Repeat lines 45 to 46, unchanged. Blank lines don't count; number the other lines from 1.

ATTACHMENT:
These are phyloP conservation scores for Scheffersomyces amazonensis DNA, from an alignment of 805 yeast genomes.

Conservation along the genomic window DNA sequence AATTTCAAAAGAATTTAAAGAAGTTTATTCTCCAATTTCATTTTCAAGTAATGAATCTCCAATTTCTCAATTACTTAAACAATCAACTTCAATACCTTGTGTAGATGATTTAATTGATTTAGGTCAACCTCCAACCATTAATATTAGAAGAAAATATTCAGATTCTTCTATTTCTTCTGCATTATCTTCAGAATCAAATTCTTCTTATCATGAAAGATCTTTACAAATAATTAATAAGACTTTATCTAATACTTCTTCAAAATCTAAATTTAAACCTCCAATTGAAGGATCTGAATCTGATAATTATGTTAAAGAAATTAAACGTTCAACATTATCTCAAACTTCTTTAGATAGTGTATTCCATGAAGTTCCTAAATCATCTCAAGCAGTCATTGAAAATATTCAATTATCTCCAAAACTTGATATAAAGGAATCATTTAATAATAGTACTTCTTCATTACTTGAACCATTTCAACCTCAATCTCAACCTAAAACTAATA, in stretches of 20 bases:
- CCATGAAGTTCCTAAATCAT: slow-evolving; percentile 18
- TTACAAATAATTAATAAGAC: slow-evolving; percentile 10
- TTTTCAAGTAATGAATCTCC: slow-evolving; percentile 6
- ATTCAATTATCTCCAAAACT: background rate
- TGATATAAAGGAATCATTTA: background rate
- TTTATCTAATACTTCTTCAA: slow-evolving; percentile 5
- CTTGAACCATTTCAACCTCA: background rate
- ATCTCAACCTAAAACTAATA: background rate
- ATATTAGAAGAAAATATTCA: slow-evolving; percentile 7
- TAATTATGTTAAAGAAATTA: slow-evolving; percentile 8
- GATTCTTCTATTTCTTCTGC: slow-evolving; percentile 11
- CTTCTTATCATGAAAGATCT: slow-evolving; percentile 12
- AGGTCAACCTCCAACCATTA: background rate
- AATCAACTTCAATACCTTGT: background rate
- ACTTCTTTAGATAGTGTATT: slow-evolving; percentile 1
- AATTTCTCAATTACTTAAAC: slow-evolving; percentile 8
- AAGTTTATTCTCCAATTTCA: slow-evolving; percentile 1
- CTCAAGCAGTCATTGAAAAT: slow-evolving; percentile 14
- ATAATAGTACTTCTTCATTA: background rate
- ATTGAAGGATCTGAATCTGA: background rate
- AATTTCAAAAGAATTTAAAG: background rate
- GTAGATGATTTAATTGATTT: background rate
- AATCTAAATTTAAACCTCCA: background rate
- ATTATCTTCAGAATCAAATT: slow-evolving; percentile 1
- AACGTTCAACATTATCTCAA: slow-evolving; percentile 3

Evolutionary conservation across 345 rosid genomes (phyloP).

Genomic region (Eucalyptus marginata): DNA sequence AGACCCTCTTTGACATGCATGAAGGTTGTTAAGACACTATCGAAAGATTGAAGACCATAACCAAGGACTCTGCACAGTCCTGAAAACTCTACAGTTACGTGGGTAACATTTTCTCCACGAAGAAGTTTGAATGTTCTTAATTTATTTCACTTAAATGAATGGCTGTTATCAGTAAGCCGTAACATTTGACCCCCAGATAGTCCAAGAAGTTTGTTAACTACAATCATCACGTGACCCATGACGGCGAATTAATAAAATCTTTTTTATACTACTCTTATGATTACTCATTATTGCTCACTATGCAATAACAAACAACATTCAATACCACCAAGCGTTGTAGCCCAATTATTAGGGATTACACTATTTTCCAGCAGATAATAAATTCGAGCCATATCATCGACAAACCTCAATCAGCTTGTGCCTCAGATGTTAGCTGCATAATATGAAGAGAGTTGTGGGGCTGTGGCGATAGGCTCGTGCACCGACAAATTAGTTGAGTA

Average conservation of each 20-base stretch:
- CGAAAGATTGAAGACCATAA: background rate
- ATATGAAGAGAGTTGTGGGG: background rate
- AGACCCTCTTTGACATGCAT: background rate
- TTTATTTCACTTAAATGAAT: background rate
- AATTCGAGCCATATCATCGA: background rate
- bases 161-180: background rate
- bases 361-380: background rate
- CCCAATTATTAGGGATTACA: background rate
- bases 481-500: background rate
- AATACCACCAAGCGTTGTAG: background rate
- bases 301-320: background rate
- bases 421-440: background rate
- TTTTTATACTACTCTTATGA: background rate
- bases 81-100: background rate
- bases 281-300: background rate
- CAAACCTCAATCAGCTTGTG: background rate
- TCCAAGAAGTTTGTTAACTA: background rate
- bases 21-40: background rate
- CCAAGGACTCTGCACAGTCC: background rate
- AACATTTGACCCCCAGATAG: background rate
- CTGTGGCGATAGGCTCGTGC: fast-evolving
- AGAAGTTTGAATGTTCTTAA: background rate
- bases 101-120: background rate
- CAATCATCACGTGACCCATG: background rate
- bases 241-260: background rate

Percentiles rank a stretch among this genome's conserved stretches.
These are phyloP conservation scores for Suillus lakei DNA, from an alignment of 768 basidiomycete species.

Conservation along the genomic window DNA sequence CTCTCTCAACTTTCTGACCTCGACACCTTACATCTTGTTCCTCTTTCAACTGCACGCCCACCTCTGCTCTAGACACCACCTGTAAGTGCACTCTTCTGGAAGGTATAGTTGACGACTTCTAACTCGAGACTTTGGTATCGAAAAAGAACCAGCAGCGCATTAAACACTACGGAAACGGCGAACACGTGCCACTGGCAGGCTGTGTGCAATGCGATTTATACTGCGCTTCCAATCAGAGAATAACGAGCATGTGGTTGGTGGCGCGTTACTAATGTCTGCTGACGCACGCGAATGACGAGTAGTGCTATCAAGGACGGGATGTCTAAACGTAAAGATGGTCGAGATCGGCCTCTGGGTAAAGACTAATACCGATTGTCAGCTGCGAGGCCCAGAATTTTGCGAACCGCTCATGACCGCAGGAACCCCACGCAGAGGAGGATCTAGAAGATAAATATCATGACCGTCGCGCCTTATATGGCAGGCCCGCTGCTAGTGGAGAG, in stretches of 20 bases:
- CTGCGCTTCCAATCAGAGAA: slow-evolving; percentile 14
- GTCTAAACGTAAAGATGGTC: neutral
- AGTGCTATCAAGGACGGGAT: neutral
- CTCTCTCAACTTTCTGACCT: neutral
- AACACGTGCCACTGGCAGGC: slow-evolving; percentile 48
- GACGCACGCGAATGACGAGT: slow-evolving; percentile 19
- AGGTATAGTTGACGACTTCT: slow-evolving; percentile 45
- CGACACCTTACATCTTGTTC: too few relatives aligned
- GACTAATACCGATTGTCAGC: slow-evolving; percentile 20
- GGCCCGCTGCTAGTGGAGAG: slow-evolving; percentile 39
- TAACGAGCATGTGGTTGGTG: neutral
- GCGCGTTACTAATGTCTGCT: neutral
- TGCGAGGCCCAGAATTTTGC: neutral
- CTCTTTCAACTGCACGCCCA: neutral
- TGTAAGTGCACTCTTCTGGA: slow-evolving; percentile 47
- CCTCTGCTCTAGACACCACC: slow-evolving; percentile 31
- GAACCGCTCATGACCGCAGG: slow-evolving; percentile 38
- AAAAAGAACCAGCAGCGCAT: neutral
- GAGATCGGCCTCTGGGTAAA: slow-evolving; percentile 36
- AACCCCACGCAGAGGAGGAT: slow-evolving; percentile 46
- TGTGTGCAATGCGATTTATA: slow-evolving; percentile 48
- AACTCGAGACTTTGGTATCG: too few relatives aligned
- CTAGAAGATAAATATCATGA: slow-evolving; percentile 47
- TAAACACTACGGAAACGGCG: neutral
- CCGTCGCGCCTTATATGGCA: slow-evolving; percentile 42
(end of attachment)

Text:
- bases 281-300: background rate
- CAAACCTCAATCAGCTTGTG: background rate